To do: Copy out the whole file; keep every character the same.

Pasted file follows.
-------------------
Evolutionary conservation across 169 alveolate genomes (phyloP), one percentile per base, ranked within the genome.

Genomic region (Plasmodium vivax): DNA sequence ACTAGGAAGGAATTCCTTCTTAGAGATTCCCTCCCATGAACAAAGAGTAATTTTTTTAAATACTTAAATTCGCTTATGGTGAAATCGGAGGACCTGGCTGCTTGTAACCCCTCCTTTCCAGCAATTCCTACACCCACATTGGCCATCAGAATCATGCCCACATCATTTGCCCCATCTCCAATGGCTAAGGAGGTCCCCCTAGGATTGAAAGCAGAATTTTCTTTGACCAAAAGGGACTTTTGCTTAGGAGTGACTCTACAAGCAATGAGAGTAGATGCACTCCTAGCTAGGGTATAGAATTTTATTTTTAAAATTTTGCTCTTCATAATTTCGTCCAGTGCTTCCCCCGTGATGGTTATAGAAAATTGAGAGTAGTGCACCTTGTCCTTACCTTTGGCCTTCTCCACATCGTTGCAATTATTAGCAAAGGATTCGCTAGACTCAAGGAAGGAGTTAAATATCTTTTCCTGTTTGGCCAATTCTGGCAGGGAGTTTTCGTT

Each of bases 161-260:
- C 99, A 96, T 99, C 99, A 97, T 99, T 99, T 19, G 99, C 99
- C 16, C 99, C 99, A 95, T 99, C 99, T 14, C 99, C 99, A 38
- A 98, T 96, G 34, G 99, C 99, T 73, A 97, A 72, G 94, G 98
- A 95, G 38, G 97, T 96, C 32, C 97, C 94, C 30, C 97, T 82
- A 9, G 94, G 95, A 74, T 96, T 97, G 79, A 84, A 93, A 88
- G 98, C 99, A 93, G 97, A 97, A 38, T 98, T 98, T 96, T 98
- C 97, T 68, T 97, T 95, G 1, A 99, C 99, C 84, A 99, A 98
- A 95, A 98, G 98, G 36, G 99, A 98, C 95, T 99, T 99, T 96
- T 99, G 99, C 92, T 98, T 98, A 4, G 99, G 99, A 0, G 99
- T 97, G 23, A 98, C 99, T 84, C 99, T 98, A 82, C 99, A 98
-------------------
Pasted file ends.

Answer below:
Evolutionary conservation across 169 alveolate genomes (phyloP), one percentile per base, ranked within the genome.

Genomic region (Plasmodium vivax): DNA sequence ACTAGGAAGGAATTCCTTCTTAGAGATTCCCTCCCATGAACAAAGAGTAATTTTTTTAAATACTTAAATTCGCTTATGGTGAAATCGGAGGACCTGGCTGCTTGTAACCCCTCCTTTCCAGCAATTCCTACACCCACATTGGCCATCAGAATCATGCCCACATCATTTGCCCCATCTCCAATGGCTAAGGAGGTCCCCCTAGGATTGAAAGCAGAATTTTCTTTGACCAAAAGGGACTTTTGCTTAGGAGTGACTCTACAAGCAATGAGAGTAGATGCACTCCTAGCTAGGGTATAGAATTTTATTTTTAAAATTTTGCTCTTCATAATTTCGTCCAGTGCTTCCCCCGTGATGGTTATAGAAAATTGAGAGTAGTGCACCTTGTCCTTACCTTTGGCCTTCTCCACATCGTTGCAATTATTAGCAAAGGATTCGCTAGACTCAAGGAAGGAGTTAAATATCTTTTCCTGTTTGGCCAATTCTGGCAGGGAGTTTTCGTT

Each of bases 161-260:
- C 99, A 96, T 99, C 99, A 97, T 99, T 99, T 19, G 99, C 99
- C 16, C 99, C 99, A 95, T 99, C 99, T 14, C 99, C 99, A 38
- A 98, T 96, G 34, G 99, C 99, T 73, A 97, A 72, G 94, G 98
- A 95, G 38, G 97, T 96, C 32, C 97, C 94, C 30, C 97, T 82
- A 9, G 94, G 95, A 74, T 96, T 97, G 79, A 84, A 93, A 88
- G 98, C 99, A 93, G 97, A 97, A 38, T 98, T 98, T 96, T 98
- C 97, T 68, T 97, T 95, G 1, A 99, C 99, C 84, A 99, A 98
- A 95, A 98, G 98, G 36, G 99, A 98, C 95, T 99, T 99, T 96
- T 99, G 99, C 92, T 98, T 98, A 4, G 99, G 99, A 0, G 99
- T 97, G 23, A 98, C 99, T 84, C 99, T 98, A 82, C 99, A 98